Tech leaders have invested in transformational programs for a decade, coinciding with an economic boom. Should tech leaders batten down the spending hatches, or are transformative initiatives more important than ever?
There has been increasing debate about whether the U.S. economy has entered a recessionary phase, with the traditional definition of two consecutive quarters of GDP decline having arrived. However, a strange cauldron of historically low unemployment and historically high inflation makes the situation less clear. Regardless of which economic definition is applied, a majority of corporate chiefs believe we’re in a recession or headed for one, which indicates many of our bosses believe in a shrinking economy that will ultimately impact tech leaders’ budgets and focus.
These economic clouds are impacting tech leaders already, and many are considering where to cut spending. Digital transformation initiatives are often large line items in tech leaders’ budgets and should be scrutinized as economic circumstances change.
Defining digital transformation
According to Morgan Stanley, a survey of CIOs indicated that nearly 10% plan to increase spending on “Digital Transformation” in 2022, a slight decline since 2021. While this might mean digital transformation is not only relevant but a top three priority even in an economic downturn, it’s subject to the classic problem of the term “digital transformation”—everyone has a different definition.
While it’s not necessary to debate how to define digital transformation, tech leaders should dig deeper into their transformation initiatives to prepare for tightening budgets. Generally, initiatives billed as digital transformation falls into one of the following three categories:
- Cost reduction through new technologies (e.g., cloud migrations or automation)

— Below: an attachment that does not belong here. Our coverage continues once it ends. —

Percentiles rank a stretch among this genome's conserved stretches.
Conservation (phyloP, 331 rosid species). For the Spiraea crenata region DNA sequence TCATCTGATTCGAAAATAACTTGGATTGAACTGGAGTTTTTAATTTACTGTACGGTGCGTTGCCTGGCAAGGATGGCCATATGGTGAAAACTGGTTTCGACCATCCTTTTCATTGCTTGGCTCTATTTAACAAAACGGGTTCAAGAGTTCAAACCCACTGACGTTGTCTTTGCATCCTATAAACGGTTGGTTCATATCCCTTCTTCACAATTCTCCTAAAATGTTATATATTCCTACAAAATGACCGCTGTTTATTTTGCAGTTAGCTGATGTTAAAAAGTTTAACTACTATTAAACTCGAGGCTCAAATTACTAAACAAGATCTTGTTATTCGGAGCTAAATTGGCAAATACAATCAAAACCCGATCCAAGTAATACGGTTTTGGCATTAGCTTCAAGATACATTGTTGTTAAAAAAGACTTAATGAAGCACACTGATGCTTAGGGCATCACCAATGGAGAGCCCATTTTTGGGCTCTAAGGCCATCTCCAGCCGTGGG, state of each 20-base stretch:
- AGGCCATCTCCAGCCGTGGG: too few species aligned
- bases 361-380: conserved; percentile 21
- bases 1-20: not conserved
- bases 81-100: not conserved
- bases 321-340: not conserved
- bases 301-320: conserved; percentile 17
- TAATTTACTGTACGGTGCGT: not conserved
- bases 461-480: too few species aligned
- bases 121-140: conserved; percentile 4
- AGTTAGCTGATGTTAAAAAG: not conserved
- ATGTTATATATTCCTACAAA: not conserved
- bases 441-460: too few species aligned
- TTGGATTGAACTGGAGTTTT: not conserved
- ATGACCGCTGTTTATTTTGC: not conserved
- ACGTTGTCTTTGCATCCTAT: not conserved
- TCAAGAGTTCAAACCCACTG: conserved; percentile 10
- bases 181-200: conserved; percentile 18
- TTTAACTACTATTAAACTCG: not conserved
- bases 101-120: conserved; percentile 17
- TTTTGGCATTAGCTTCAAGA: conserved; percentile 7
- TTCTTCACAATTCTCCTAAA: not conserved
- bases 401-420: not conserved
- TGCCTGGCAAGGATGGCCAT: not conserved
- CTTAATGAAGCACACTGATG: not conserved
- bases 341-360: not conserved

- Enhancements of current products or services through digital technologies (e.g., an app that pairs with a physical product)
- Creating operational flexibility (e.g., remote/hybrid working tools)
If you’re currently spending heavily in the third category, recessionary pressures may reduce the need for new services. Similarly, if all your transformational initiatives focus on reducing costs through new technologies, you may be missing growth opportunities that can exploit competitors’ weaknesses brought on by a changing economy.
Digital transformation initiatives should be the strategic element of a tech leader’s portfolio, and the mix between cost reduction and creation of new revenue should reflect the broader corporate strategy. If nothing else, revising your portfolio of Digital Transformation initiatives should be a topic of discussion next time you meet with your colleagues outside IT.
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It’s great news for the broader economy that we haven’t seen a widespread recession for over a decade. However, that makes these economic headwinds a new test for everyone from executives to employees in the early years of their career.
In most organizations, tech leaders should have newfound credibility born of helping their organization navigate the challenges of migrating much of their workforce to a remote environment, and in some cases, bringing those workers back into offices. You’ve likely earned newfound respect as a capable operational leader, as well as someone that can activate and enable the broader corporate strategy.
Use what you learned and the relationships built during the pandemic to bring tech to bear in preparing for, and responding to changing economic conditions. Your portfolio of Digital Transformation initiatives is one of the key tools in your arsenal, and should reflect your interpretation of how to best implement the broader corporate strategy for responding to these times.